Galaxy bars are evidence of the rapid evolution of the Universe

Scientists have studied the bars of galaxies. These stellar structures, like the axis of a globe, come out from two sides of the cores of some of them. Previously, scientists believed that it takes a long time for them to appear. However, it turned out that there were already a lot of them in the early universe.

Bar in the Galaxy. Source:

History of the early Universe

According to a new study, the early galaxies of the universe were less chaotic and evolved much faster than previously thought. An international team of astronomers led by Durham University, in the UK, used the James Webb Space Telescope to confirm the presence of bars in their structure.

Bars are elongated bands of stars located in disk or spiral galaxies, such as our Milky Way, near their cores. During development, they regulate star formation by pushing gas into the central part of the galaxy, and their presence tells scientists that the galaxies have entered a stable mature phase.

Previous studies conducted with the Hubble Space Telescope have been able to detect galaxies in which membranes formed as early as 8 or 9 billion years ago. But thanks to the increased sensitivity and wavelength range offered by the James Webb Telescope, researchers were able to see a phenomenon that occurred even earlier in the past. This means that scientists may have to rethink their theories about the evolution of star systems in the early stages of the formation of the universe.

Bars in early galaxies

The lead author of the study, Zoe Le Conte, a Ph.D. researcher at the Center for Extragalactic Astronomy at the department of Physics at Durham University, says: “Galaxies in the early universe are maturing much faster than we thought. This is a real surprise because you would expect the universe at that stage to be very turbulent with lots of collisions between galaxies and a lot of gas that hasn’t yet transformed into stars.”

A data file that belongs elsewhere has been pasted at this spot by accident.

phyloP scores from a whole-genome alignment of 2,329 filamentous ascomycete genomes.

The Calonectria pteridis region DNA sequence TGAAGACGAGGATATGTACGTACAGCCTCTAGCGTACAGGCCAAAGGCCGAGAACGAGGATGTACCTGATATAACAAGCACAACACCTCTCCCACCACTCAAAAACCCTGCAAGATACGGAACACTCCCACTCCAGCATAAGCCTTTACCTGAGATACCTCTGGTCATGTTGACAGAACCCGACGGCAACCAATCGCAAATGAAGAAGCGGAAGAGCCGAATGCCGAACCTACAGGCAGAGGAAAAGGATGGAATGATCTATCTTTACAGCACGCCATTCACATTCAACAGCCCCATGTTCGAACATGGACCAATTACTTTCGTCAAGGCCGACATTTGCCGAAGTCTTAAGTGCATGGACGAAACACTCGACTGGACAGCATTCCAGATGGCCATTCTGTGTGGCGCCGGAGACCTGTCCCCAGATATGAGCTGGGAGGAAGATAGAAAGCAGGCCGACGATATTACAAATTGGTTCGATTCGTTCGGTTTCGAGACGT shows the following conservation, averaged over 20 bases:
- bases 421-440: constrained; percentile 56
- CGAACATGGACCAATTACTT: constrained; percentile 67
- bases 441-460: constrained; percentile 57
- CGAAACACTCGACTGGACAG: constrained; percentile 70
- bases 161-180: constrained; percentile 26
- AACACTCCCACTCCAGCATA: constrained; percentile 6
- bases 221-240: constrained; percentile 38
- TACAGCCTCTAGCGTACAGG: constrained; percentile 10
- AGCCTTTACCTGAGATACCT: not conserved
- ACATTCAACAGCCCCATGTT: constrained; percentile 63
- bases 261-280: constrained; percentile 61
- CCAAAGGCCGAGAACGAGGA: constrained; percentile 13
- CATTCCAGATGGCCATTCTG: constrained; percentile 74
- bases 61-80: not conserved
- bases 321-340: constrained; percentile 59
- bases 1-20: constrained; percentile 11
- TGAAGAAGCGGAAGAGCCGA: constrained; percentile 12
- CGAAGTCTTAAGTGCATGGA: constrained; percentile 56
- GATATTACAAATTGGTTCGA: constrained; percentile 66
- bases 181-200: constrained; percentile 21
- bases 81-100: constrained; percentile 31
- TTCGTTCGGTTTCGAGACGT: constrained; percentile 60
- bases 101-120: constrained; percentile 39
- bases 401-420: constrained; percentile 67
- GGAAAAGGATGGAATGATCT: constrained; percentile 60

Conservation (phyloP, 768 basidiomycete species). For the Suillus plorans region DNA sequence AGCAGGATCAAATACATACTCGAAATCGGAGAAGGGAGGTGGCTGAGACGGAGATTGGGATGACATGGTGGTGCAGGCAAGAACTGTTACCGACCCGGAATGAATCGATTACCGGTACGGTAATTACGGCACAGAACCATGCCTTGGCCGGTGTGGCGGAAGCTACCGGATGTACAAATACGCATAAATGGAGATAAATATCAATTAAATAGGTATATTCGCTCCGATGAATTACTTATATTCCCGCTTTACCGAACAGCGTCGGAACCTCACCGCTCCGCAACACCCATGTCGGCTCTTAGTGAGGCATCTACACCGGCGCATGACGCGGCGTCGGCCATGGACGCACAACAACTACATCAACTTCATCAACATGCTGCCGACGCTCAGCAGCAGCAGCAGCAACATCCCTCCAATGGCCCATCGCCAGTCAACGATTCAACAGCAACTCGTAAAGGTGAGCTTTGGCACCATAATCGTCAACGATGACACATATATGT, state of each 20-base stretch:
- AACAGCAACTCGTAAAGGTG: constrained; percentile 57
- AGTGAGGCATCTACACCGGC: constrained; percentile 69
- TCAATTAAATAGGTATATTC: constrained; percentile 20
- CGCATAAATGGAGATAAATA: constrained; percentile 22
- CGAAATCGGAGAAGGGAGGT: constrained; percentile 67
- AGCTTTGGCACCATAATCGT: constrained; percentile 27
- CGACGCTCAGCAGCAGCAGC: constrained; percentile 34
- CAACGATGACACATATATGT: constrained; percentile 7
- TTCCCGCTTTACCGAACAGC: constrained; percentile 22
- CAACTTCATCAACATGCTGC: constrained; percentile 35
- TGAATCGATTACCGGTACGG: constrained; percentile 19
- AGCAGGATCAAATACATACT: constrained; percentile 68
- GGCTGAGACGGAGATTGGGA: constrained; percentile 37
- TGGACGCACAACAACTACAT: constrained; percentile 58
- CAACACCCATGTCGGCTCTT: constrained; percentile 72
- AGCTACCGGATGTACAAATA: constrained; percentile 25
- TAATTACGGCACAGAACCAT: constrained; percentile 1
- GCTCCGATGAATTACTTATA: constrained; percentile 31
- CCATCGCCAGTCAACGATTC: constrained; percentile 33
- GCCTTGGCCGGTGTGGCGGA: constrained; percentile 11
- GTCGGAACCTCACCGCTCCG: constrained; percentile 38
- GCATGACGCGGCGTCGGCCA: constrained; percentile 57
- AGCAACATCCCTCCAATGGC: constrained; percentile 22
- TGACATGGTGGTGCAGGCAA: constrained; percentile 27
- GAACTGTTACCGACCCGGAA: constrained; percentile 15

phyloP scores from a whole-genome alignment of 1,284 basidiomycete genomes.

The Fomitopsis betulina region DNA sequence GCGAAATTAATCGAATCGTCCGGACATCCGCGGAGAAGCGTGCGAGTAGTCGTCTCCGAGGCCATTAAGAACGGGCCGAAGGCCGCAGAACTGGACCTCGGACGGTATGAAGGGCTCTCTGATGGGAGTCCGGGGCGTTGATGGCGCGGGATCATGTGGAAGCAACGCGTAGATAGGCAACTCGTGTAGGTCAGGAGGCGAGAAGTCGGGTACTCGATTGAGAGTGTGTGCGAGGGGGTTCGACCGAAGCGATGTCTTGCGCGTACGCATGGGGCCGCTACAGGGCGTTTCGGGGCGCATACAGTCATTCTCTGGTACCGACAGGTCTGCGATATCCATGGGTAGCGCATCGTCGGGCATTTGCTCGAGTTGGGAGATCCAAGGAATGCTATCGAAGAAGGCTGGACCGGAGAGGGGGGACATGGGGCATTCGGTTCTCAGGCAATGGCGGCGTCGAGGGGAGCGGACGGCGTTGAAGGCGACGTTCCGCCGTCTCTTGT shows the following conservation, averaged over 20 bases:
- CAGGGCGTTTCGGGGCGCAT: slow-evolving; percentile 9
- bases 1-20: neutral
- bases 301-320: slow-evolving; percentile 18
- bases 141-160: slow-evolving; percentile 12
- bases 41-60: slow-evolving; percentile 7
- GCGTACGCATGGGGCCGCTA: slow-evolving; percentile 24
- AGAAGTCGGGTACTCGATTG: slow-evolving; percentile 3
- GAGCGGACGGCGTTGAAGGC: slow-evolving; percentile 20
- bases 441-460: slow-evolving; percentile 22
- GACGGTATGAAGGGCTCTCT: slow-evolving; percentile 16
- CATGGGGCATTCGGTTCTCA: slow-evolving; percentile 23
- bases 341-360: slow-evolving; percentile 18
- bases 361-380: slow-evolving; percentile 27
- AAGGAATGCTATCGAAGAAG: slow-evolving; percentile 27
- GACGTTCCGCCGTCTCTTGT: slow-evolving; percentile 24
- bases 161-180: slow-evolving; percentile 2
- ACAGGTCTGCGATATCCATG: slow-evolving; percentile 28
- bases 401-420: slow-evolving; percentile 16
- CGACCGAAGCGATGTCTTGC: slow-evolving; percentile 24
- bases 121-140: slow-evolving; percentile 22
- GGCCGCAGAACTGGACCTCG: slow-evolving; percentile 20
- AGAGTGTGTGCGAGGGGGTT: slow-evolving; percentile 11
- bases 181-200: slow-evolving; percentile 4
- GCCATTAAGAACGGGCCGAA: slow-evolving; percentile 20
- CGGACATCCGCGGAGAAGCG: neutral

However, thanks to the James Webb Space Telescope, scientists saw many of these bands much earlier in the life of the universe, indicating that the galaxies were already at a more established stage of their evolution at that time than previously thought.

The researchers used the James Webb Telescope to search for bars in galaxies as they might have been from 8 to 11.5 billion years ago. The age of the universe itself is 13.7 billion years. Of the 368 disk systems studied, almost 20% had such formations. That’s twice as much as Hubble observed.

Further exploration of galaxies

However, as the researchers looked further into the past, they were able to see fewer and fewer galaxies forming bars. 

They say that this may be due to the fact that star systems at an even earlier stage of the universe’s development may not have been so well formed. There is also no way to see shorter stellar bars, which are harder to spot, even with the increased power provided by the James Webb Telescope.

The researchers say they now want to explore even more galaxies in the early universe to see if they also formed bars. They hope to look even further into the past — 12.2 billion years and look at the growth of bars over time and the mechanisms behind this growth.

According to

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